Scars are memory. Like sutures. They stitch the past to me.
In the field of fantastic fiction, the question of world-building is not uncontroversial. But I grew up with ‘Dungeons and Dragons,’ so that whole world-building thing is very close to my heart.
We should have just killed him, that’s a lesson, don’t get creative with revenge
Part of the appeal of the fantastic is taking ridiculous ideas very seriously and pretending they’re not absurd.
Personally I don’t like it when writers become excessively proscriptive about the way that people read their books.
If you’re brave enough to try, you might be able to catch a train from UnLondon to Parisn’t, or No York, or Helsunki, or Lost Angeles, or Sans Francisco, or Hong Gone, or Romeless.
So long as it fated, fate didn’t care what it fated.
Loads of children read books about dinosaurs, underwater monsters, dragons, witches, aliens, and robots. Essentially, the people who read SF, fantasy and horror haven’t grown out of enjoying the strange and weird.
I always felt sorry for the sidekick as a kid. They never got their due and it left a very bad taste in the mouth – they are defined by a subordinate relationship to someone else. I always felt like a bit of sidekick when I was a kid and it didn’t feel fair.
I’ll never be a minimalist. The fact that the prose is more tightly controlled doesn’t for a minute mean that it’s minimalist. I very much like arcane words and baroque sentence structure.
Geeks run the world. Condoleezza Rice is a geek, Bill Gates is clearly a geek, many of the big filmmakers and writers are geeks, lots of military people are geeks. Anyone who has heard Donald Rumsfeld talk about military hardware knows they are in the presence of a geek.
I like the idea of trying to write a book in every genre.
It felt like being a child again, though it was not. Being a child is like nothing. It’s only being. Later, when we think about it, we make it into youth.
PEOPLE HAVE WANTED TO narrate since first we banged rocks together & wondered about fire. There’ll be tellings as long as there are any of us here, until the stars disappear one by one like turned-out lights.
It had not been a long journey, but the memory of it filled her like an infection. She had felt tethered by time to the city behind her, so that the minutes stretched out taut as she moved away, and slowed the farther she got, dragging out her little voyage.
When I write my novels, I’m not writing them to make political points. I’m writing them because I passionately love monsters and the weird and horror stories and strange situations and surrealism, and what I want to do is communicate that. But, because I come at this with a political perspective, the world that I’m creating is embedded with many of the concerns that I have. But I never let them get in the way of the monsters.
My parents were hippies, and the story is that they went through a dictionary looking for a beautiful word to name me. They nearly called me Banyan, but flipped a few pages on and reached "China," thankfully. The other reason they liked it is that "china" is Cockney rhyming slang for "mate." People say "my old china," meaning "my old mate," because "china plate" rhymes with "mate.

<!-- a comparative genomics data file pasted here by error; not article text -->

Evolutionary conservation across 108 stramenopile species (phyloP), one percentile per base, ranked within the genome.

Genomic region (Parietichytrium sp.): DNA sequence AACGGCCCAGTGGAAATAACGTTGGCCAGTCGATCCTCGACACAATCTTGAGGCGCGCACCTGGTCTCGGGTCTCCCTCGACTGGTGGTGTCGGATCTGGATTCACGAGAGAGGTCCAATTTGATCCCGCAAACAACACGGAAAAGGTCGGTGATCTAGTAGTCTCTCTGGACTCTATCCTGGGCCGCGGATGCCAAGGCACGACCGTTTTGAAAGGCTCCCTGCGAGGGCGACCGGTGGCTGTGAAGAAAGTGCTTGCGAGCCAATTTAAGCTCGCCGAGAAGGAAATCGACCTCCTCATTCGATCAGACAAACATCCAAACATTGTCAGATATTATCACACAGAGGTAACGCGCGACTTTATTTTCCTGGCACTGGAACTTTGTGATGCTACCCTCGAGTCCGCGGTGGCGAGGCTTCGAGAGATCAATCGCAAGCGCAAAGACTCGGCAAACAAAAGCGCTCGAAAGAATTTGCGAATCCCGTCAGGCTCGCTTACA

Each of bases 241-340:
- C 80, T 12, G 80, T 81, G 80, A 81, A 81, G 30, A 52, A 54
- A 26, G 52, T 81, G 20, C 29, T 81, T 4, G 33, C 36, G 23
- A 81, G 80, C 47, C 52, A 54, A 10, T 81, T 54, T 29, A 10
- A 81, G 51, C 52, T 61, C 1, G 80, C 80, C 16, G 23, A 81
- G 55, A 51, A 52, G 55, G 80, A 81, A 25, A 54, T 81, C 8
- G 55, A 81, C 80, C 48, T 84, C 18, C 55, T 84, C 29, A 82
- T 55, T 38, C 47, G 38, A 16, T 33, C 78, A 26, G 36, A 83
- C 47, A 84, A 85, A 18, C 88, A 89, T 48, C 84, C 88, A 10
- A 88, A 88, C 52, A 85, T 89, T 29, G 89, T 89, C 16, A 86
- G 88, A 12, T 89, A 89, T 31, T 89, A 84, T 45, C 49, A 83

I don’t like allegory.
I do, however, feel reasonably strongly the sense that the job of a piece of argumentative scholarly non-fiction is not the same as the job of a piece of fiction.
In the deepest places, where physical norms collapse under the crushing water, bodies still fall softly through the dark, days after their vessels have capsized. They decay on their long journey down. Nothing will hit the black sand at the bottom of the world but algae-covered bones.
Socialism and SF are the two most fundamental influences in my life.
When I’m writing a book, generally I start with the mood and setting, along with a couple of specific imagesthings that have come into my head, totally abstracted from any narrative, that I’ve fixated on. After that, I construct a world, or an area, into which that general setting, that atmosphere, and the specific images I’ve focused on can fit.
…where’s the skill in being a hero if you were always destined to do it?
Every book I write, the first thing I have to do is get into the voice, and the voice varies from book to book – that’s part of what’s interesting to me.
I’d never understood the injunction not to regret anything, couldn’t see how that wasn’t cowardice.
I differ with myself then agree, like the rock that was broken and cemented together. I change my opinion.
You can’t see the future, there’s no such thing. It’s all bets. You’ll never get the same answer from two seers. But that doesn’t mean either of them’s wrong.
I couldn’t tell if I was perspicacious or paranoid.
A trap is only a trap if you don’t know about it. If you know about it, it’s a challenge.
No one ever got into science fiction for the sex or prestige. They got into it because they love it.
Remember the movements that don’t look like moving.
Old stories would tell how Weavers would kill each other over aesthetic disagreements, such as whether it was prettier to destroy an army of a thousand men or to leave it be, or whether a particular dandelion should or should not be plucked. For a Weaver, to think was to think aesthetically. To act – to Weave – was to bring about more pleasing patterns. They did not eat physical food: they seemed to subsist on the appreciation of beauty.
Anything for gold and experience.
What I always try to do in all my books is to make the stories such that if you don’t agree with me politically or you’re not interested in the thematics, the story will still keep you turning the pages.
I’m a very friendly socialist.